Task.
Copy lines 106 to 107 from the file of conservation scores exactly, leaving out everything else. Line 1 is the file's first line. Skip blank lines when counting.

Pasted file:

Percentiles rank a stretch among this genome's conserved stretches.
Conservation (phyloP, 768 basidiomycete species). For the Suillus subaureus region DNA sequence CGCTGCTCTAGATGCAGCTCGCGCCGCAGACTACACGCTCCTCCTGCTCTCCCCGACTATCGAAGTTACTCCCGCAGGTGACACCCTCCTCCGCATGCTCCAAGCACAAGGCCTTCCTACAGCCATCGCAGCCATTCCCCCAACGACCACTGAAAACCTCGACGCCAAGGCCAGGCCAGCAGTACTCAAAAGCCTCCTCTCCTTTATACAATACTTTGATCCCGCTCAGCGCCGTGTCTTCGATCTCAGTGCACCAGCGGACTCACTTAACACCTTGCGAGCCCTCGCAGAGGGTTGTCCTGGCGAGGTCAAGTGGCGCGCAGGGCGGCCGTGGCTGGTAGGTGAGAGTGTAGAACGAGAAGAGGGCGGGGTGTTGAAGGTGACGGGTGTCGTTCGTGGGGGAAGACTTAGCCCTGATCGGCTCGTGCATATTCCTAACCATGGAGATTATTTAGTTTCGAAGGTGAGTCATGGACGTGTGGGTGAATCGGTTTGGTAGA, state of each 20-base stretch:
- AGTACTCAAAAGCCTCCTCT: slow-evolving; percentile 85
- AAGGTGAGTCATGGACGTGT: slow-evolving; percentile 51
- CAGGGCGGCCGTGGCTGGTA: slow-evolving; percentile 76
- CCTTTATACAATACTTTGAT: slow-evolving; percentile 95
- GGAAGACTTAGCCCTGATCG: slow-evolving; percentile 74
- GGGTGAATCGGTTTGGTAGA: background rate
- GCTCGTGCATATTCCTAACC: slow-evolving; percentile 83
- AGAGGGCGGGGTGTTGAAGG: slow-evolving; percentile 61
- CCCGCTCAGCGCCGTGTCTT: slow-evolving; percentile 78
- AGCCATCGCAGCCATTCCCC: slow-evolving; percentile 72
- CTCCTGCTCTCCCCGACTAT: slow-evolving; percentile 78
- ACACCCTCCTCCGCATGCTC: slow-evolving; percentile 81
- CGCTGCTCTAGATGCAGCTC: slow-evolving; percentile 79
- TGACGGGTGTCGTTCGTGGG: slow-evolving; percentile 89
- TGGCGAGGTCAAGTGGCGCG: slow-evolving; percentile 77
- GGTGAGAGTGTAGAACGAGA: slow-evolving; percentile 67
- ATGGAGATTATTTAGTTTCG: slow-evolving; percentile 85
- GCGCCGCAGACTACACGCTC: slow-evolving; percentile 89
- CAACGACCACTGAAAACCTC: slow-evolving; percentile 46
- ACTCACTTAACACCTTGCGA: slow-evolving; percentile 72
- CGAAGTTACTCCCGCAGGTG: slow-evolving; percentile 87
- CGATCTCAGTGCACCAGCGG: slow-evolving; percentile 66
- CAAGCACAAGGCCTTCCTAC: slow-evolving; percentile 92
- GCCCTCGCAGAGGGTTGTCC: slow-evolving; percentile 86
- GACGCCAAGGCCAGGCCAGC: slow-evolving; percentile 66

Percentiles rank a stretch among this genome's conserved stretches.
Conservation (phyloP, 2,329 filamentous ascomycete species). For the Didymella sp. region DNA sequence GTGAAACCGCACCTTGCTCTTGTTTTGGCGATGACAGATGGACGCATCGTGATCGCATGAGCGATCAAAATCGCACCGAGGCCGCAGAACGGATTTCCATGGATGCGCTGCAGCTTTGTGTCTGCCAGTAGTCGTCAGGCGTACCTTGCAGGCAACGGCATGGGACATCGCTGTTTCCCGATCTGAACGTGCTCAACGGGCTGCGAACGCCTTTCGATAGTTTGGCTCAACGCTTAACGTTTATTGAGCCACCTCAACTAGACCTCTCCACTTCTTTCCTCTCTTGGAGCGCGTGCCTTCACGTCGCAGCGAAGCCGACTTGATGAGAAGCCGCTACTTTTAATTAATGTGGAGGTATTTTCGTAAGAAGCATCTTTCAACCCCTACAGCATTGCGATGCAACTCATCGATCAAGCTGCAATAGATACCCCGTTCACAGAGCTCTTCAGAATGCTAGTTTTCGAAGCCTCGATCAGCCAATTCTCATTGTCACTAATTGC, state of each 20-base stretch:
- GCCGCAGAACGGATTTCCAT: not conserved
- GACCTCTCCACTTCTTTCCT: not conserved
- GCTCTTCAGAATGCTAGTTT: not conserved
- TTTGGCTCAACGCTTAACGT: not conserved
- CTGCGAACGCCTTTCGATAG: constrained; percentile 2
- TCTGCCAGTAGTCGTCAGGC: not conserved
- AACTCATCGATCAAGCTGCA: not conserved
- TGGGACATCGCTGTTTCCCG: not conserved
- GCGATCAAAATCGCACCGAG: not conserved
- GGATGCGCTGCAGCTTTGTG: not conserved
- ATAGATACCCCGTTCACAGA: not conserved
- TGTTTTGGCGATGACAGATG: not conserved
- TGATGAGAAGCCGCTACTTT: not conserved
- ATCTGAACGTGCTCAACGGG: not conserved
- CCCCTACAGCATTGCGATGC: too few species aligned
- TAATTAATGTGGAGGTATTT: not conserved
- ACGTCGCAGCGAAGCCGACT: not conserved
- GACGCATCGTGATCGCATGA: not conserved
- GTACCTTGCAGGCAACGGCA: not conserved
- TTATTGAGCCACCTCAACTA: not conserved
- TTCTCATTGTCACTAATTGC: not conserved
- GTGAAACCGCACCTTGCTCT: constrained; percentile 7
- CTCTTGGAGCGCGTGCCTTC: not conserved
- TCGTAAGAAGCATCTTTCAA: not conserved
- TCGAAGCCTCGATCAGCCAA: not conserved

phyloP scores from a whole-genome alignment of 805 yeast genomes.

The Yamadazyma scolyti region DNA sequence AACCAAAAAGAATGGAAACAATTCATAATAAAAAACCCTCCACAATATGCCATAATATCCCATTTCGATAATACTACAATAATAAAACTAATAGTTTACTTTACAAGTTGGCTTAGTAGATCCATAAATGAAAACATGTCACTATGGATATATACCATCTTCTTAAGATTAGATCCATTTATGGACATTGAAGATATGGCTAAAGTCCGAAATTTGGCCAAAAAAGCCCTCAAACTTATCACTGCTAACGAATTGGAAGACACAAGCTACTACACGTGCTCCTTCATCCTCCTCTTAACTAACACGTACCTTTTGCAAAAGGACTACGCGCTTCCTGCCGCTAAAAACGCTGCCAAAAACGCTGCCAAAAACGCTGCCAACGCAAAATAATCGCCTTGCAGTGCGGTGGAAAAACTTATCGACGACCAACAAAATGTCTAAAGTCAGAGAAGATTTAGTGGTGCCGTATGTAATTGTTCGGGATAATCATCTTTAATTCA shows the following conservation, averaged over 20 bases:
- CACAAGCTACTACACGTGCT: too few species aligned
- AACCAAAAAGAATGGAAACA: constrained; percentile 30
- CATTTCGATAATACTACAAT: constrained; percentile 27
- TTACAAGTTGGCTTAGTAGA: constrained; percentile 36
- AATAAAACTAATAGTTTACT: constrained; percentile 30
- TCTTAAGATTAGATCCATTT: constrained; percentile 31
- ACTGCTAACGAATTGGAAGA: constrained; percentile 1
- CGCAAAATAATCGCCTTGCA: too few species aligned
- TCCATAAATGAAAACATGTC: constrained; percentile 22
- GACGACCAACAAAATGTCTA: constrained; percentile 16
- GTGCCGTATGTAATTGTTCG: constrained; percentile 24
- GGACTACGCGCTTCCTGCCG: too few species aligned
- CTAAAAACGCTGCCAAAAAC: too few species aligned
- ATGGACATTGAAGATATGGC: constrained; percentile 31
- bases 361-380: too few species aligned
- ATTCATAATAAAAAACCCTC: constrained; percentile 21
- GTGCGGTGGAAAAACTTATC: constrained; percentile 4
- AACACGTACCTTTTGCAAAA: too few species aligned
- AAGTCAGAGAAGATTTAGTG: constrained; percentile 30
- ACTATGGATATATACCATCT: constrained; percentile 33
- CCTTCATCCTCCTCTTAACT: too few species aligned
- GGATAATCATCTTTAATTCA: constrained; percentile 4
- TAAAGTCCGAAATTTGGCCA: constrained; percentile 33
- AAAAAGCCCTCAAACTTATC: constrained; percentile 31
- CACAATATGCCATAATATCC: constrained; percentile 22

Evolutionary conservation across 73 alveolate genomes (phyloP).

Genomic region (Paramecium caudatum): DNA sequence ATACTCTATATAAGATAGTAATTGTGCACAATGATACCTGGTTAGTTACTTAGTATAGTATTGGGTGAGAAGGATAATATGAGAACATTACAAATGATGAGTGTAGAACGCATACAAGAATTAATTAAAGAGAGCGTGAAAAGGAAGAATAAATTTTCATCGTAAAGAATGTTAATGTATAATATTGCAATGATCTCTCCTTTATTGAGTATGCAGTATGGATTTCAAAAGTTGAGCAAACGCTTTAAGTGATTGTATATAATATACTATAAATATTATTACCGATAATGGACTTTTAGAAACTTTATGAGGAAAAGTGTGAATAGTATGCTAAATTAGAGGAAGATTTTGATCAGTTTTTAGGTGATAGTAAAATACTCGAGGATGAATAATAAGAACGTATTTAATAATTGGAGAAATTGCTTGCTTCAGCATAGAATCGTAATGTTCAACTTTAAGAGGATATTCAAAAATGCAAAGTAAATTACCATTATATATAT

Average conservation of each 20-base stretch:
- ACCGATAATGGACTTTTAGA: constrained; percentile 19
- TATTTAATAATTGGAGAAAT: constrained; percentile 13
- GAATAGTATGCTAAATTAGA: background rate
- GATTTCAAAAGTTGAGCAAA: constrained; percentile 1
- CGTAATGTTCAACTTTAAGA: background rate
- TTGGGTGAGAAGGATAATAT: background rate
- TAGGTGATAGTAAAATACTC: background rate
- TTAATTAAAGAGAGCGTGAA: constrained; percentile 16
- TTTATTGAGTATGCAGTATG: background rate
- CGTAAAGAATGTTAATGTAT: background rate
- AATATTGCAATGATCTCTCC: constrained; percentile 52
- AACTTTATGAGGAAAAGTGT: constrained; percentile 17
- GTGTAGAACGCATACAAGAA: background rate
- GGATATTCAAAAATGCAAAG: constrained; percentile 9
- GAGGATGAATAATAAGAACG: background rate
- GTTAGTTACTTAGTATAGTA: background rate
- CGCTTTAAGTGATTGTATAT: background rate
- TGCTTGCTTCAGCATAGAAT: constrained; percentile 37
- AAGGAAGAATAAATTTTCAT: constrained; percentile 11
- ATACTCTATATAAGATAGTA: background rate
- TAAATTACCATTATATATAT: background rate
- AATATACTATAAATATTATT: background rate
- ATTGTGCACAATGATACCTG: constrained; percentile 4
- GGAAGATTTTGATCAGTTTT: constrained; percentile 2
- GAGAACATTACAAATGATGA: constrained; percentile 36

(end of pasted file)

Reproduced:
- AATATACTATAAATATTATT: background rate
- ATTGTGCACAATGATACCTG: constrained; percentile 4